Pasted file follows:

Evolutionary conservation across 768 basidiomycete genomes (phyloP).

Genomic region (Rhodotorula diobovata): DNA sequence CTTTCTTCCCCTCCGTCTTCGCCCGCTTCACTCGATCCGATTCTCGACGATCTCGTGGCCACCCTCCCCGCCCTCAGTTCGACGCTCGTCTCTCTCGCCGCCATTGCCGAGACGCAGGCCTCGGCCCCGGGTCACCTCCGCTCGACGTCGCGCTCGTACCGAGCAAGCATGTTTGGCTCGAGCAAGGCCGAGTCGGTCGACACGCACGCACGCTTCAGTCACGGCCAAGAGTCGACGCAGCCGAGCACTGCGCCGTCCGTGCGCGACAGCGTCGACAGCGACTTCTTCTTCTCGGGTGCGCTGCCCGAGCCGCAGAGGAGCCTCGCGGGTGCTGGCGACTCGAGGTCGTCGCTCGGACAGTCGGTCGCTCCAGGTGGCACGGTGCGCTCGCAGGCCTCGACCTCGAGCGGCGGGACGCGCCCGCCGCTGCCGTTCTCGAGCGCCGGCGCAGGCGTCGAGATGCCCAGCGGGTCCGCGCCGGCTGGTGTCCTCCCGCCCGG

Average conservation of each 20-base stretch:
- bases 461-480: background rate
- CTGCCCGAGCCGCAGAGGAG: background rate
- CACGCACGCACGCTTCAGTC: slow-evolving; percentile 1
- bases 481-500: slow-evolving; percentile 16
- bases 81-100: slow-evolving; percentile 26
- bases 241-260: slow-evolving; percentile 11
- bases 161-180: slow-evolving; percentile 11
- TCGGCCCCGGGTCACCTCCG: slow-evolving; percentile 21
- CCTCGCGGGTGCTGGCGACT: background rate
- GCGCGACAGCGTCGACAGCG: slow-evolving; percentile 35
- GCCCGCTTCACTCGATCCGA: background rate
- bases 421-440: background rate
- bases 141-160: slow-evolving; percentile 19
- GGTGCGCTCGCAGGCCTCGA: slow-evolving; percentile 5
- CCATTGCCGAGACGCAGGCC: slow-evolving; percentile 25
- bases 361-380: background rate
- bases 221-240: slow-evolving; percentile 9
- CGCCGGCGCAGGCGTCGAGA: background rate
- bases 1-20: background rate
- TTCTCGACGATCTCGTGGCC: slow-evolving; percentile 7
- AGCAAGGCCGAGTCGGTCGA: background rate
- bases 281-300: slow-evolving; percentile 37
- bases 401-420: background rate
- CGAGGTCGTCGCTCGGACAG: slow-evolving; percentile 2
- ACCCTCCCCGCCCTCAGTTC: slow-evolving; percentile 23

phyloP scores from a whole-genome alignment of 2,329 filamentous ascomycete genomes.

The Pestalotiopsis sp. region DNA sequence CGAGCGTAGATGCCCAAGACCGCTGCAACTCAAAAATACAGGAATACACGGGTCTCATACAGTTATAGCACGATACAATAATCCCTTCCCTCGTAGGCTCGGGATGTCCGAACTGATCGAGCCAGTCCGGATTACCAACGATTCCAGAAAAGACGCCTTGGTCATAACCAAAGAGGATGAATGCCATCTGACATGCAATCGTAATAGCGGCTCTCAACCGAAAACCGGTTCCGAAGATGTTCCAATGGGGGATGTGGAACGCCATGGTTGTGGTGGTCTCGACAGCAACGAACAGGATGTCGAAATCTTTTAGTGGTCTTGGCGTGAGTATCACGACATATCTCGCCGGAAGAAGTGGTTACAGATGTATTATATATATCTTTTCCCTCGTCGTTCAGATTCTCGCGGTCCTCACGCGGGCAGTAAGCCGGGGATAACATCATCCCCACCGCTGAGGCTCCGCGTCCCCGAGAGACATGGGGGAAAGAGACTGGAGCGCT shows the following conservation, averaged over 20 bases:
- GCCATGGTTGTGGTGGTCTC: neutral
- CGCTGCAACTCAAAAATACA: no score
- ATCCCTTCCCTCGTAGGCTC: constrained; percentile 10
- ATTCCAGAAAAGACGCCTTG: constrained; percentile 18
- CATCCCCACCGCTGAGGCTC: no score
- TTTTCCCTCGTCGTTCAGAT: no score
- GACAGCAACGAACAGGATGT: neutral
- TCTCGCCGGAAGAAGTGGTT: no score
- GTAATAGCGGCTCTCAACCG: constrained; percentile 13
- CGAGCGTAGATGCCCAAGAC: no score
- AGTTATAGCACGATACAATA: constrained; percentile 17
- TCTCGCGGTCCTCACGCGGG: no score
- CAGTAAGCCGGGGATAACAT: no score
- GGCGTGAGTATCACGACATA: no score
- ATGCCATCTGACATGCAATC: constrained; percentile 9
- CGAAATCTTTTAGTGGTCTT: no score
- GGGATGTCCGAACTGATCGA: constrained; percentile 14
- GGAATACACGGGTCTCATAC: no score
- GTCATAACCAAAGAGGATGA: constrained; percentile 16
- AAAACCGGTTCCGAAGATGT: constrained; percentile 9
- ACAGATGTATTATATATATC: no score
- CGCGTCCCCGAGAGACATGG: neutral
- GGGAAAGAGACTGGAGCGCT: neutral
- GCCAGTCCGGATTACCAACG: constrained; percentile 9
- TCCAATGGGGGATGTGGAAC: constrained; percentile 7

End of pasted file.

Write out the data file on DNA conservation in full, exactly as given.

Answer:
Evolutionary conservation across 768 basidiomycete genomes (phyloP).

Genomic region (Rhodotorula diobovata): DNA sequence CTTTCTTCCCCTCCGTCTTCGCCCGCTTCACTCGATCCGATTCTCGACGATCTCGTGGCCACCCTCCCCGCCCTCAGTTCGACGCTCGTCTCTCTCGCCGCCATTGCCGAGACGCAGGCCTCGGCCCCGGGTCACCTCCGCTCGACGTCGCGCTCGTACCGAGCAAGCATGTTTGGCTCGAGCAAGGCCGAGTCGGTCGACACGCACGCACGCTTCAGTCACGGCCAAGAGTCGACGCAGCCGAGCACTGCGCCGTCCGTGCGCGACAGCGTCGACAGCGACTTCTTCTTCTCGGGTGCGCTGCCCGAGCCGCAGAGGAGCCTCGCGGGTGCTGGCGACTCGAGGTCGTCGCTCGGACAGTCGGTCGCTCCAGGTGGCACGGTGCGCTCGCAGGCCTCGACCTCGAGCGGCGGGACGCGCCCGCCGCTGCCGTTCTCGAGCGCCGGCGCAGGCGTCGAGATGCCCAGCGGGTCCGCGCCGGCTGGTGTCCTCCCGCCCGG

Average conservation of each 20-base stretch:
- bases 461-480: background rate
- CTGCCCGAGCCGCAGAGGAG: background rate
- CACGCACGCACGCTTCAGTC: slow-evolving; percentile 1
- bases 481-500: slow-evolving; percentile 16
- bases 81-100: slow-evolving; percentile 26
- bases 241-260: slow-evolving; percentile 11
- bases 161-180: slow-evolving; percentile 11
- TCGGCCCCGGGTCACCTCCG: slow-evolving; percentile 21
- CCTCGCGGGTGCTGGCGACT: background rate
- GCGCGACAGCGTCGACAGCG: slow-evolving; percentile 35
- GCCCGCTTCACTCGATCCGA: background rate
- bases 421-440: background rate
- bases 141-160: slow-evolving; percentile 19
- GGTGCGCTCGCAGGCCTCGA: slow-evolving; percentile 5
- CCATTGCCGAGACGCAGGCC: slow-evolving; percentile 25
- bases 361-380: background rate
- bases 221-240: slow-evolving; percentile 9
- CGCCGGCGCAGGCGTCGAGA: background rate
- bases 1-20: background rate
- TTCTCGACGATCTCGTGGCC: slow-evolving; percentile 7
- AGCAAGGCCGAGTCGGTCGA: background rate
- bases 281-300: slow-evolving; percentile 37
- bases 401-420: background rate
- CGAGGTCGTCGCTCGGACAG: slow-evolving; percentile 2
- ACCCTCCCCGCCCTCAGTTC: slow-evolving; percentile 23

phyloP scores from a whole-genome alignment of 2,329 filamentous ascomycete genomes.

The Pestalotiopsis sp. region DNA sequence CGAGCGTAGATGCCCAAGACCGCTGCAACTCAAAAATACAGGAATACACGGGTCTCATACAGTTATAGCACGATACAATAATCCCTTCCCTCGTAGGCTCGGGATGTCCGAACTGATCGAGCCAGTCCGGATTACCAACGATTCCAGAAAAGACGCCTTGGTCATAACCAAAGAGGATGAATGCCATCTGACATGCAATCGTAATAGCGGCTCTCAACCGAAAACCGGTTCCGAAGATGTTCCAATGGGGGATGTGGAACGCCATGGTTGTGGTGGTCTCGACAGCAACGAACAGGATGTCGAAATCTTTTAGTGGTCTTGGCGTGAGTATCACGACATATCTCGCCGGAAGAAGTGGTTACAGATGTATTATATATATCTTTTCCCTCGTCGTTCAGATTCTCGCGGTCCTCACGCGGGCAGTAAGCCGGGGATAACATCATCCCCACCGCTGAGGCTCCGCGTCCCCGAGAGACATGGGGGAAAGAGACTGGAGCGCT shows the following conservation, averaged over 20 bases:
- GCCATGGTTGTGGTGGTCTC: neutral
- CGCTGCAACTCAAAAATACA: no score
- ATCCCTTCCCTCGTAGGCTC: constrained; percentile 10
- ATTCCAGAAAAGACGCCTTG: constrained; percentile 18
- CATCCCCACCGCTGAGGCTC: no score
- TTTTCCCTCGTCGTTCAGAT: no score
- GACAGCAACGAACAGGATGT: neutral
- TCTCGCCGGAAGAAGTGGTT: no score
- GTAATAGCGGCTCTCAACCG: constrained; percentile 13
- CGAGCGTAGATGCCCAAGAC: no score
- AGTTATAGCACGATACAATA: constrained; percentile 17
- TCTCGCGGTCCTCACGCGGG: no score
- CAGTAAGCCGGGGATAACAT: no score
- GGCGTGAGTATCACGACATA: no score
- ATGCCATCTGACATGCAATC: constrained; percentile 9
- CGAAATCTTTTAGTGGTCTT: no score
- GGGATGTCCGAACTGATCGA: constrained; percentile 14
- GGAATACACGGGTCTCATAC: no score
- GTCATAACCAAAGAGGATGA: constrained; percentile 16
- AAAACCGGTTCCGAAGATGT: constrained; percentile 9
- ACAGATGTATTATATATATC: no score
- CGCGTCCCCGAGAGACATGG: neutral
- GGGAAAGAGACTGGAGCGCT: neutral
- GCCAGTCCGGATTACCAACG: constrained; percentile 9
- TCCAATGGGGGATGTGGAAC: constrained; percentile 7